New Cybersecurity Strategy Shifts Breach Responsibility to Vendors, Software Providers


By staff writer.

The White House wants to shift the responsibility for cybersecurity away from individuals and small businesses to entities that hold onto personal data, software makers and vendors. US President Joe Biden said the stakeholders best placed to prevent bad cyber outcomes needed to take more of the burden to prevent them.

His comments accompanied the release of the US National Cybersecurity Strategy 2023 on March 1. Calling the 2020s a “decisive decade” for cybersecurity, a statement from The White House following the strategy’s release said the US will “reimagine” cybersecurity and reshape how roles, responsibilities, and resources are allocated.

“We face a complex threat environment, with state and non-state actors developing and executing novel campaigns to threaten our interests,” reads the statement. The strategy revolves around five pillars – defending critical infrastructure; disrupting and dismantling threat actors; shaping market forces to “drive security and resilience”; investing in the future; and pursuing international partnerships with like-minded allies.

The ambition to shape market forces has sparked the most immediate response. “Continued disruptions of critical infrastructure and thefts of personal data make clear that market forces alone have not been enough to drive broad adoption of best practices in cybersecurity and resilience,” the strategy notes.

“The Administration will work with Congress and the private sector to develop legislation establishing liability for software products and services. Any such legislation should prevent manufacturers and software publishers with market power from fully disclaiming liability by contract and establish higher standards of care for software in specific high-risk scenarios.”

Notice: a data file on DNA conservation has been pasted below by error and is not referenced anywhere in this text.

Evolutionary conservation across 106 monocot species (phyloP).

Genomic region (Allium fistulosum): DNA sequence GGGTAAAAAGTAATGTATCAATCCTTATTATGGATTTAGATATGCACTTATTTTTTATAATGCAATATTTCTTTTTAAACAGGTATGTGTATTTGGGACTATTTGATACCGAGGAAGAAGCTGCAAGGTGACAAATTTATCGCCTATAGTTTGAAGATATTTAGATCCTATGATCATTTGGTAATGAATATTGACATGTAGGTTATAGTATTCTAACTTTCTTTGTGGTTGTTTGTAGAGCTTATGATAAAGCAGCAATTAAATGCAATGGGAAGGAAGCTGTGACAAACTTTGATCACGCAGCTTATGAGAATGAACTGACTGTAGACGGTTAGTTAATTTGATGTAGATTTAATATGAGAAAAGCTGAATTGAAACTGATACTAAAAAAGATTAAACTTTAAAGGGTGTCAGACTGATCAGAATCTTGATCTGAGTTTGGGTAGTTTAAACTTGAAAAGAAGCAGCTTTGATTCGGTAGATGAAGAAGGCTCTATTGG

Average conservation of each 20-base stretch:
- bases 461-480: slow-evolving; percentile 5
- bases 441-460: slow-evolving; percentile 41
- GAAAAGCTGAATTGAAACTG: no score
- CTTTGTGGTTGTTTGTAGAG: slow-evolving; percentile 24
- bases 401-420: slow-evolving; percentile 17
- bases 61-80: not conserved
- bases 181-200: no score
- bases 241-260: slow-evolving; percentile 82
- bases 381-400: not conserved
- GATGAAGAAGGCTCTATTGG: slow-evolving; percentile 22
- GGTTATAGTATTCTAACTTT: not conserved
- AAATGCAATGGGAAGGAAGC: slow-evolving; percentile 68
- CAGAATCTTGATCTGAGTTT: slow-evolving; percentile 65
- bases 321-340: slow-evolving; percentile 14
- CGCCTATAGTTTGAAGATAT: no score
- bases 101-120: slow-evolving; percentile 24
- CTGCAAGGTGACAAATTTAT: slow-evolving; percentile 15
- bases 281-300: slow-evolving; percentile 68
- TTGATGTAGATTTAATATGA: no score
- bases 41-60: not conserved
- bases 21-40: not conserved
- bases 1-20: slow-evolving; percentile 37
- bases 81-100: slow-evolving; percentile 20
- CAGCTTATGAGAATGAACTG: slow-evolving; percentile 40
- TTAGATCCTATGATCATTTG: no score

The White House also wants to hold what it calls “the stewards of our data” accountable for data breaches, saying all too often, individuals who deal with those entities are left to deal with the consequences of cyberattacks. The White House says when entities holding onto data fail to protect it adequately, they “externalise the cost,” and often to people who will experience disproportionally high levels of harm from cyber breaches.

“Too much of the responsibility for cybersecurity has fallen on individual users and small organisations,” said Biden. “We will re-balance the responsibility to be more effective and equitable.”

Edgard Capdevielle, CEO of California software company Nozomi Networks, welcomed the strategy, saying it underscores “we are all on the same team.” But he said attempts to shift responsibility will be met with varying responses from CEOs and will take time and money, something that The White House needs to consider.

“The National Cyber Strategy’s non-voluntary requirements for critical infrastructure to increase cybersecurity posture will be met with varying responses from CEOs and boards alike,” he said. “While the impetus for a better cyber posture to defend against potential nation-state adversaries is wise and necessary, the ability for these entities to identify the budget and personnel to manage these pieces will take time, as it is for most companies in this macroeconomic climate.”

The White House says the strategy’s implementation is already underway and that the Office of the National Cyber Director will oversee it.